Embedded systems are by definition one part of a larger device. The purpose of the software is not to stand alone but function within another device. When testing, this cannot be ignored.
Differences from hardware
The phrase “design for test” is typically applied to hardware, and to some extent this topic is a logical extension from the hardware to the software.
When looking at hardware from a software (testing) point-of-view, there are some crticial differences:
- Hardware is not clean.
- Hardware is not reliable.
- Hardware is messy.
- Digital systems fail in analog ways.
- Zeros and ones can have other values.
- Hardware is expensive.
- RF is special kind of magic.
So how do we test embedded systems?
Despite the above points, we still want and need to do the following:
- Run system-tests (end-to-end)
- Run module/unit tests
So, we can:
- Make the software portable (i.e. to build for the host as well as the target).
- Make the system resettable so we can clear out system state between tests.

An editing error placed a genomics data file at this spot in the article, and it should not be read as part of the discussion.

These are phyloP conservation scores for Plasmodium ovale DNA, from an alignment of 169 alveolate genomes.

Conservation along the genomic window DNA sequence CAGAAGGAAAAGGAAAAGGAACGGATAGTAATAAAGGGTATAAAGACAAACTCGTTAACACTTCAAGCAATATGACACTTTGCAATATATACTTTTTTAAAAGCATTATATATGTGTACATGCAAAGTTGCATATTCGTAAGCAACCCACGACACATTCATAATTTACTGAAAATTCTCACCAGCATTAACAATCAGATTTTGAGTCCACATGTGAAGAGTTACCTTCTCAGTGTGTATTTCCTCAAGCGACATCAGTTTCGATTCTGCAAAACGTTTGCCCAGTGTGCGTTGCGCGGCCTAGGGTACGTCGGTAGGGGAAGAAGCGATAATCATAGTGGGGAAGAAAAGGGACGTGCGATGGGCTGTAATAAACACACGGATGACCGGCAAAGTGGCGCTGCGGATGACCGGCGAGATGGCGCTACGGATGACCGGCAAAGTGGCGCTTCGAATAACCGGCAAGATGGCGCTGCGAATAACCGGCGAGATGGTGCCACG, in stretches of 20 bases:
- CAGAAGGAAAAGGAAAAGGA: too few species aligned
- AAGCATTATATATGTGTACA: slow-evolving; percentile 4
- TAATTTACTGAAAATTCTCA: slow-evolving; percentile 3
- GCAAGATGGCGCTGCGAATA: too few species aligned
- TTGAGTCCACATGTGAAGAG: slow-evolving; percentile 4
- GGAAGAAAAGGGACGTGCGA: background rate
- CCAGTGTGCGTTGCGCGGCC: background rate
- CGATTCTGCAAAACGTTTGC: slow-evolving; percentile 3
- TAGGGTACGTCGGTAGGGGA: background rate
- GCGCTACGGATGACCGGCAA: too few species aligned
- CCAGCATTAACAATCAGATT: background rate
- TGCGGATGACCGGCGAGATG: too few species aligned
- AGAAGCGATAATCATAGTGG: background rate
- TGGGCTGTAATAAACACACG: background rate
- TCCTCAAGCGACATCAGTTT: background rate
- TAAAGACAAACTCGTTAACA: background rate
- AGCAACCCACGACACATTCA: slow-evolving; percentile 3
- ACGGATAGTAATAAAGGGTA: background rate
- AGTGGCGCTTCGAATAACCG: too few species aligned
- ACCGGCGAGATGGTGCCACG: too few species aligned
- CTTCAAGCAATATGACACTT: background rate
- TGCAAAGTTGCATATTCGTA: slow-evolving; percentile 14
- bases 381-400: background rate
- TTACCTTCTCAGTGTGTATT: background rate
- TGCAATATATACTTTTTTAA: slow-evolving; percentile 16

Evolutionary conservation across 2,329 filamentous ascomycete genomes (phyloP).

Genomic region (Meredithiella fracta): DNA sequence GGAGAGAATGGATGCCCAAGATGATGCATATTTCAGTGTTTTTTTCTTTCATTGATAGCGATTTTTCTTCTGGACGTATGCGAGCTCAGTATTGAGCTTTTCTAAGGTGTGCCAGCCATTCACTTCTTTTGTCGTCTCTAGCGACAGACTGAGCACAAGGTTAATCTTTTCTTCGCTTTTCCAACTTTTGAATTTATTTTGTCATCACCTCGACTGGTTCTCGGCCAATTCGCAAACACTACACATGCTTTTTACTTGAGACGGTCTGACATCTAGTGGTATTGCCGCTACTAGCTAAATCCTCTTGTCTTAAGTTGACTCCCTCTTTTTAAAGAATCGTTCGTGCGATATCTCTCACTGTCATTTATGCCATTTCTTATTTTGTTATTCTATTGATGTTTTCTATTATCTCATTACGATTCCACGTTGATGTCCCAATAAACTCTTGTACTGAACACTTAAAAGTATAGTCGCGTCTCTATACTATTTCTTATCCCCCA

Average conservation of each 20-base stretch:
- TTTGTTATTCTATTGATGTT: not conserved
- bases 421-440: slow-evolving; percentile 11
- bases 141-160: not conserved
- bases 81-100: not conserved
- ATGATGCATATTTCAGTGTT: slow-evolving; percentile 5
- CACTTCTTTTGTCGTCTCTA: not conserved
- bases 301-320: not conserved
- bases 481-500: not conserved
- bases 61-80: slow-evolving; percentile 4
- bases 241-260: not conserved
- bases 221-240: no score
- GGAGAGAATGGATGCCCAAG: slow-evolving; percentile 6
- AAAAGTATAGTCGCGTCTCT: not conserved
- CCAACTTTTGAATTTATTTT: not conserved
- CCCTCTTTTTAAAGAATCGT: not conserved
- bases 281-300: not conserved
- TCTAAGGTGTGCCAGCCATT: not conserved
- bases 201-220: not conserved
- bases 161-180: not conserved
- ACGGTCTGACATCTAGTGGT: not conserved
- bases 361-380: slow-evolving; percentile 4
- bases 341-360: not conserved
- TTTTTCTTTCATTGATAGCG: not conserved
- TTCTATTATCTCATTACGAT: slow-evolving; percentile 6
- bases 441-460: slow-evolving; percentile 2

- Don’t depend on the speed of a particular processor (logging and debug overhead will hit you badly).
- Be flexible with communications options, try not to be proprietary.
Testing is expensive. Hardware must pass acceptance tests. Therefore start off having automated acceptance tests. These can evolve into more general end-to-end system tests. Only when you have exhausted your suppply of end-to-end tests should you move inwards to do more focussed module and unit tests.
The thinking here is that the end-to-end tests will test everything else by implication, not with the same degree of repeatability or control, but the functionality will be tested.
At the end of the day, the product is what matters.